For over one hundred years, the Mockett family has owned a seven-thousand-acre wheat farm in the panhandle of Nebraska, where Marie Mutsuki Mockett’s father was raised. Mockett, who grew up in bohemian Carmel, California, with her father and her Japanese mother, knew little about farming when she inherited this land. Her father had all but forsworn it.
In American Harvest, Mockett accompanies a group of evangelical Christian wheat harvesters through the heartland at the invitation of Eric Wolgemuth, the conservative farmer who has cut her family’s fields for decades. As Mockett follows Wolgemuth’s crew on the trail of ripening wheat from Texas to Idaho, they contemplate what Wolgemuth refers to as “the divide,” inadvertently peeling back layers of the American story to expose its contradictions and unhealed wounds. She joins the crew in the fields, attends church, and struggles to adapt to the rhythms of rural life, all the while continually reminded of her own status as a person who signals “not white,” but who people she encounters can’t quite categorize.
American Harvest is an extraordinary evocation of the land and a thoughtful exploration of ingrained beliefs, from evangelical skepticism of evolution to cosmopolitan assumptions about food production and farming. With exquisite lyricism and humanity, this astonishing book attempts to reconcile competing versions of our national story.
“A rich blend of science, philosophy and spirituality.”—Star Tribune (Minneapolis)
“A sprawling story of pilgrimage, spiritual and personal and cultural, and Mockett’s gaze is both penetrating and sweeping . . . American Harvest is sure to wield authority in election-year conversations about what the place named in Mockett’s subtitle—heartland—signifies.”—The Christian Century
“[Marie Mutsuki Mockett] tell[s] a tale that is at times haunting, sometimes moving and always reported with a keen eye and open mind. This is one of the most important books of 2020.”—Inside Hook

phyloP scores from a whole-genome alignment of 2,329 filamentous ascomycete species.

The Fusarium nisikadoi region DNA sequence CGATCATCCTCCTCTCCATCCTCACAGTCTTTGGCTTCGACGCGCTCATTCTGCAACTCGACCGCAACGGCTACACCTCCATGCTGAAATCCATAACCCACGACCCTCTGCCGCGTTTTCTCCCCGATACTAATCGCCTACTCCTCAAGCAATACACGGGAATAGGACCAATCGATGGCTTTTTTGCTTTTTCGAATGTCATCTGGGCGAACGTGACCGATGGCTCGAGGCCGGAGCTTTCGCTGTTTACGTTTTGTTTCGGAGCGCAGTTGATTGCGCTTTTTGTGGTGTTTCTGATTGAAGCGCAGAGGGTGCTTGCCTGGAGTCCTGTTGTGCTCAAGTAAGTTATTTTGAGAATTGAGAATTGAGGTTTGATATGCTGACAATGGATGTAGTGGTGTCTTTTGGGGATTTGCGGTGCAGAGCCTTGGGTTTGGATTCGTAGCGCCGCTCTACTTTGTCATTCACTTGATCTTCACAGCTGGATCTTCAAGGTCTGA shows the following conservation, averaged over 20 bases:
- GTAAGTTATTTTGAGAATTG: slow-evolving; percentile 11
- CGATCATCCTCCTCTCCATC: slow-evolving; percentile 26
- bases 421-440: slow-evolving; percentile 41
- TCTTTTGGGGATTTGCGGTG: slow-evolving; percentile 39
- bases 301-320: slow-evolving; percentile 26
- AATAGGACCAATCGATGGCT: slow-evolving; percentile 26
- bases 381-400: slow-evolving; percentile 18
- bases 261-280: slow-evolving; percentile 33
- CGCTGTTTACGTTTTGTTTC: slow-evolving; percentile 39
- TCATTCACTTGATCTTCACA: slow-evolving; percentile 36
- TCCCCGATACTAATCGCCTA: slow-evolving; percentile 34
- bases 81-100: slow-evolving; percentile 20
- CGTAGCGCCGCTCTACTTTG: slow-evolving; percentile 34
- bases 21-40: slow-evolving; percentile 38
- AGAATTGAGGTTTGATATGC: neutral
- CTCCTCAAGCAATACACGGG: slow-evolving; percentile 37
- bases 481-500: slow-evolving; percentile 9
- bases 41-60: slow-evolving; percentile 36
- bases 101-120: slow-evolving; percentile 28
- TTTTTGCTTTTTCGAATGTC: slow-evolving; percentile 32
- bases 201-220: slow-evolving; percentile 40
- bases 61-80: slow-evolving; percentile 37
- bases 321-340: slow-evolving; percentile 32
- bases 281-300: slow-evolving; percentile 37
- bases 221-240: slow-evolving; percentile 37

“When she inherits the family farm, Mutsuki Mockett begins a journey into the center of America—its agrarian rhythms, its generosity, its enormous blindspots—and comes out the other side with the kind of perspective we need more of right now.”—Literary Hub
“Books enable readers to broaden their lives, and this one—in which Marie Mutsuki Mockett joins a crew harvesting wheat—is a doozy, as Studs Terkel’s were . . . I never knew a person on a wheat-harvesting crew, and now I do, thanks to Mockett’s vivid and true account.”—Annie Dillard
“A patient, radiant, kindly book that in its own way determinedly adds a brick to the shining city on the hill where Americans will understand each other.”—Francis Spufford
“Marie Mutsuki Mockett describes the American plains as having 'a subtle gradation in topography that suits a ruminating mind,' and the same can be said of her stunning new book . . . Her insights are ones we could all stand to learn from right about now.”—John Jeremiah Sullivan
“In the best tradition of travel literature, American Harvest is a discursive odyssey, an exploration of self, others, faith, and a landscape of terrible beauty.”—Randall Balmer
“Traveling the West with a group of grain harvesters is a great idea for a book, and Mockett, the daughter of a Nebraska farm family, gives her whole self to it . . . A beautiful and powerfully moving book.”—Ian Frazier
“Marie Mutsuki Mockett’s American Harvest is a book about this country unlike any other. Mockett’s account of the harvest is riveting, and the way she navigates her own plural identity as she travels with the combines is brilliant. This is a stunning, astonishing accomplishment.”—Susan Cheever
“An extraordinary feat of empathy set against a land of reds, whites, and blues, American Harvest doesn’t just speak to the great divide—it dares to bridge it.”—Marlon James
“A revealing, richly textured portrait of the lives of those who put food on our tables.”—Kirkus Reviews
“Filled with rich descriptions, this illuminating memoir wonderfully captures farming life in Middle America.”—Publishers Weekly